If you and your spouse have decided to divorce later in life, you likely have different problems than a younger couple would. For example, there likely won’t be any child custody issues for you to worry about. On the other hand, you will have to decide what to do with the retirement accounts that you have been building up for your entire career. What can you do to protect them so that you aren’t left with nothing to depend on when it’s all over?
Negotiating a divorce agreement
The court does not necessarily have to divide your assets for you after contentious litigation. If you have a relatively cordial relationship with your spouse, you can hire attorneys or a mediator and negotiate an agreement amongst yourselves to present to the judge for approval.
This means that you have an opportunity to take your asset division into your own hands and get creative. If your retirement account is far and away the most valuable thing that you own, then you might be able to convince your spouse to let you keep it intact – if you offset its value by offering other assets to them.
For example, if you are okay with parting with your house, vehicles or other high-value items, you might be able to come to a mutually beneficial agreement where splitting your retirement account isn’t necessary.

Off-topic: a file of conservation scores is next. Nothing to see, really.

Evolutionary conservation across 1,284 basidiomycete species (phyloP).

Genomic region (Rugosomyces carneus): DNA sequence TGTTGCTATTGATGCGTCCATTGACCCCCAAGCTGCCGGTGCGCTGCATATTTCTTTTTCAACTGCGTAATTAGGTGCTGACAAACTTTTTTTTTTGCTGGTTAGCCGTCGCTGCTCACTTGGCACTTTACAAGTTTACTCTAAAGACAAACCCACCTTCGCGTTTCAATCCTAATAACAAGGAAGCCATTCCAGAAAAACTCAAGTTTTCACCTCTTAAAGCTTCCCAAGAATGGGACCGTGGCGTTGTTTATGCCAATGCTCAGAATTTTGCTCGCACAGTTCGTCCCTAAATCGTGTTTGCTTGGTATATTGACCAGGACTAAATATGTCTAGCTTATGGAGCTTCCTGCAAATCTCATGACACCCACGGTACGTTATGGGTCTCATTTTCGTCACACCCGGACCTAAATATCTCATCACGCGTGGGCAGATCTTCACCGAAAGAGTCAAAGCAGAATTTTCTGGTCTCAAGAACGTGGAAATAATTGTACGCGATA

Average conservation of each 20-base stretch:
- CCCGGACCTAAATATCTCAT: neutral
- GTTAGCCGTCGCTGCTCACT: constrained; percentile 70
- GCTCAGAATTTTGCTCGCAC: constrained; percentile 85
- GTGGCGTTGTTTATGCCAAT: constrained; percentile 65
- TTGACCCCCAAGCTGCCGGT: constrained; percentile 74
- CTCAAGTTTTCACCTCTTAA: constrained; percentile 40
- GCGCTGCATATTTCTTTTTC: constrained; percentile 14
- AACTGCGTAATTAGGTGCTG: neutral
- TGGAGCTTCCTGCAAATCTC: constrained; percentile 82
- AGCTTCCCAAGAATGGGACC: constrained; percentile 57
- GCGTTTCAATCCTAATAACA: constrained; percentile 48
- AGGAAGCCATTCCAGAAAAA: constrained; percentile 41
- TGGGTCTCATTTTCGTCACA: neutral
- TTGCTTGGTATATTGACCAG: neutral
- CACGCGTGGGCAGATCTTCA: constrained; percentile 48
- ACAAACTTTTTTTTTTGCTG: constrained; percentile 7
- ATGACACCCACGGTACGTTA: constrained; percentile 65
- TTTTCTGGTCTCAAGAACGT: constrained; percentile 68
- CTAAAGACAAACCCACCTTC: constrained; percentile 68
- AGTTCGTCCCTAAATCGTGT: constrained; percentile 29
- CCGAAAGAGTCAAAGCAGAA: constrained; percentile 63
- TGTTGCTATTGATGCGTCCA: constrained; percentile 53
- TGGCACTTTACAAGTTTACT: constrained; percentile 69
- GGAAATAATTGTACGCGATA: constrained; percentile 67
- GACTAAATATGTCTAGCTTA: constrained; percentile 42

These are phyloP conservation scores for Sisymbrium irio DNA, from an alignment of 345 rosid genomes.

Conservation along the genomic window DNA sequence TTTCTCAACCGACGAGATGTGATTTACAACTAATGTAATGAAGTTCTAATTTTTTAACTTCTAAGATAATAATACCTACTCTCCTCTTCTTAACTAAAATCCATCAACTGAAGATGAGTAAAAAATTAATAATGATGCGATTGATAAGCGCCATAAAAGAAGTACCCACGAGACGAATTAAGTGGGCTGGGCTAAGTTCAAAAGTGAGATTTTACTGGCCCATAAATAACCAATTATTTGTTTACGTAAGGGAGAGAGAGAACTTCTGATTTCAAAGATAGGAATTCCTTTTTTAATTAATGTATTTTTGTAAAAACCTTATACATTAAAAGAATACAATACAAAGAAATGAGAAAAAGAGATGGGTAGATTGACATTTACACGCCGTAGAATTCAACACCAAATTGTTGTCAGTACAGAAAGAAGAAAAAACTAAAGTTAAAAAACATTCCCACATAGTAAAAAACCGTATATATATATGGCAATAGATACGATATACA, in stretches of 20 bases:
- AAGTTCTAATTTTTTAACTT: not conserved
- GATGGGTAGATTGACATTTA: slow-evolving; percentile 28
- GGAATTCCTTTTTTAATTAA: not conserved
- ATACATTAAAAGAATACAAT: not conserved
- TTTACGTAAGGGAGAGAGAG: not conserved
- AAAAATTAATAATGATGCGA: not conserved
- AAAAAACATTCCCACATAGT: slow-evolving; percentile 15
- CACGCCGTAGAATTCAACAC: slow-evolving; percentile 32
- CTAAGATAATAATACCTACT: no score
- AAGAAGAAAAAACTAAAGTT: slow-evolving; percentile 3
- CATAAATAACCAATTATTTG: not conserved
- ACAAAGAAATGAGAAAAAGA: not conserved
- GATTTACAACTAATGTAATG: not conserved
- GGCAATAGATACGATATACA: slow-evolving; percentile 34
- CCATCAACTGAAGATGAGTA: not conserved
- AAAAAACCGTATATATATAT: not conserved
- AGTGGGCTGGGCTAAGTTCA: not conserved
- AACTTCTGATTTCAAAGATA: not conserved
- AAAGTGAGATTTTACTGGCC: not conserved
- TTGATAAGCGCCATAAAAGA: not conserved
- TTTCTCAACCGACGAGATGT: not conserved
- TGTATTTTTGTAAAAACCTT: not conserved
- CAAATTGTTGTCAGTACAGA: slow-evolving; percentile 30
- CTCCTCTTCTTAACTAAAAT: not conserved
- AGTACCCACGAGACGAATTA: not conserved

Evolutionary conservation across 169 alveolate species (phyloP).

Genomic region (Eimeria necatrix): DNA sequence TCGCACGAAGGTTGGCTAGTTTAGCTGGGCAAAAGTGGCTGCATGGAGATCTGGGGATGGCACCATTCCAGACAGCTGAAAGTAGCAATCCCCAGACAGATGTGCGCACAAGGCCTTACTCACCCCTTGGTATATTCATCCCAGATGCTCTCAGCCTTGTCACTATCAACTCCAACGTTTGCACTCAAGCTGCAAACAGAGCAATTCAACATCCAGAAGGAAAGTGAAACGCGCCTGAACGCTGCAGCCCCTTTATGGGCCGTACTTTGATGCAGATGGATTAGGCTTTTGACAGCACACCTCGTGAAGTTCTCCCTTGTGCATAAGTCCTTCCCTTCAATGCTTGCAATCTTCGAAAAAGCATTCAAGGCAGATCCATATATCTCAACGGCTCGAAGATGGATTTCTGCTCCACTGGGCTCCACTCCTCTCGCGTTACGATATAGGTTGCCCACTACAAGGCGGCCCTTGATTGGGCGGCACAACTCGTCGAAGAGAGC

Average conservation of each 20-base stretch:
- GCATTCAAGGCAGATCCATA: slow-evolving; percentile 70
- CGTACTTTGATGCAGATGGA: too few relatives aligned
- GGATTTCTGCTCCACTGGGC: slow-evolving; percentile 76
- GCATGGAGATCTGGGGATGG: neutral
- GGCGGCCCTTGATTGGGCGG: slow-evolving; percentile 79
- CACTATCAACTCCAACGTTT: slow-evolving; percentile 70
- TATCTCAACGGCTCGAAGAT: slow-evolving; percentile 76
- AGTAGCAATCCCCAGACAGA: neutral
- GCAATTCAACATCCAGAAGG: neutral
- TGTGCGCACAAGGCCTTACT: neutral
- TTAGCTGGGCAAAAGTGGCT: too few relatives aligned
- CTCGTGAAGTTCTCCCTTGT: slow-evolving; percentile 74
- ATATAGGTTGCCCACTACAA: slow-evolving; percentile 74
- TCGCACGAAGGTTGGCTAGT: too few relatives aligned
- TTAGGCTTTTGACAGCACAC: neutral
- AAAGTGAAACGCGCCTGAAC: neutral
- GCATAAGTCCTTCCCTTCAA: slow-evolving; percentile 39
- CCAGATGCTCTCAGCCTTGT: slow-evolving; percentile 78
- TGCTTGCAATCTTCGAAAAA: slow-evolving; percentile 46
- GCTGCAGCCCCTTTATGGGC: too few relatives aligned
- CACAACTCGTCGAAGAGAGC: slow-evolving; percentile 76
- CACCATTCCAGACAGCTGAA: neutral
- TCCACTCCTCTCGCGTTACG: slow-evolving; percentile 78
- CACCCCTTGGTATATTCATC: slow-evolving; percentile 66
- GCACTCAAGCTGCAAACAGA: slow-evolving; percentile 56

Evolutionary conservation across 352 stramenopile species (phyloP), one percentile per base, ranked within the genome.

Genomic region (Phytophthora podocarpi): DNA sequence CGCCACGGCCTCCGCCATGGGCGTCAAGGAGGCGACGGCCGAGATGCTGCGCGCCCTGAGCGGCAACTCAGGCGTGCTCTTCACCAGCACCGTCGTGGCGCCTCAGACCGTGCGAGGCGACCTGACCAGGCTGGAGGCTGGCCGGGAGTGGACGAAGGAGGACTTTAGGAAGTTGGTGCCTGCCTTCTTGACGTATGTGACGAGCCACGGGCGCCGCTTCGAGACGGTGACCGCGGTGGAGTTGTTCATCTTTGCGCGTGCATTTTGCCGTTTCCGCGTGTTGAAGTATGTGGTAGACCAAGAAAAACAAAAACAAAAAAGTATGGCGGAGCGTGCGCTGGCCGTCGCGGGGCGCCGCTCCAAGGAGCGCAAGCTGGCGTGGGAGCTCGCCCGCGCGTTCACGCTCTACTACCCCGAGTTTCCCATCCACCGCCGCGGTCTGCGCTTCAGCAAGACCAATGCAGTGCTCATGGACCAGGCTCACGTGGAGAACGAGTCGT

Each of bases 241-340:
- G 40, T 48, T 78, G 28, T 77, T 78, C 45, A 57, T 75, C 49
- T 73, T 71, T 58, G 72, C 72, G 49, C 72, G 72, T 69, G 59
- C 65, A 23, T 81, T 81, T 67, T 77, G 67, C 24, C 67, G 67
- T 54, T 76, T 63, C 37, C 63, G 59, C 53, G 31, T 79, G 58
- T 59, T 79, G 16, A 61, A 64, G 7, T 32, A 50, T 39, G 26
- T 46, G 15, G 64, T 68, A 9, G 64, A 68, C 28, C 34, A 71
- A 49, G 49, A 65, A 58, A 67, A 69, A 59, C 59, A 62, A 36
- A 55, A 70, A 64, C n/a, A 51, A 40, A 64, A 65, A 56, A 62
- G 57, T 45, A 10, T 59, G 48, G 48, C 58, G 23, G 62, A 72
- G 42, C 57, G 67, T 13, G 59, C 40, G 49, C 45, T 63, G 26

Property division by the court
If you are unable to come to a private agreement as to how to divide your property, the court will have to step in and direct the asset division process. In doing this, they will follow Florida’s property division laws.
They will first divide your assets into marital property and separate property. There are a few exceptions to this categorization, but in general, marital property is anything you acquired during the marriage, while separate property is anything you had before getting married – which is not subject to division. This categorization also applies to contributions into your retirement accounts.
In other words, courts can determine how much of the balance of your retirement account was contributed before you were married, and how much was added during your marriage. Only the portion of it that you accrued during your marriage is subject to division – the part you earned before marriage will remain yours.
It can be very upsetting to lose a large portion of a retirement that you worked so hard to build up for your entire working life. With a properly negotiated divorce agreement, you may have the chance to protect it against division, so that you can enjoy it when you retire.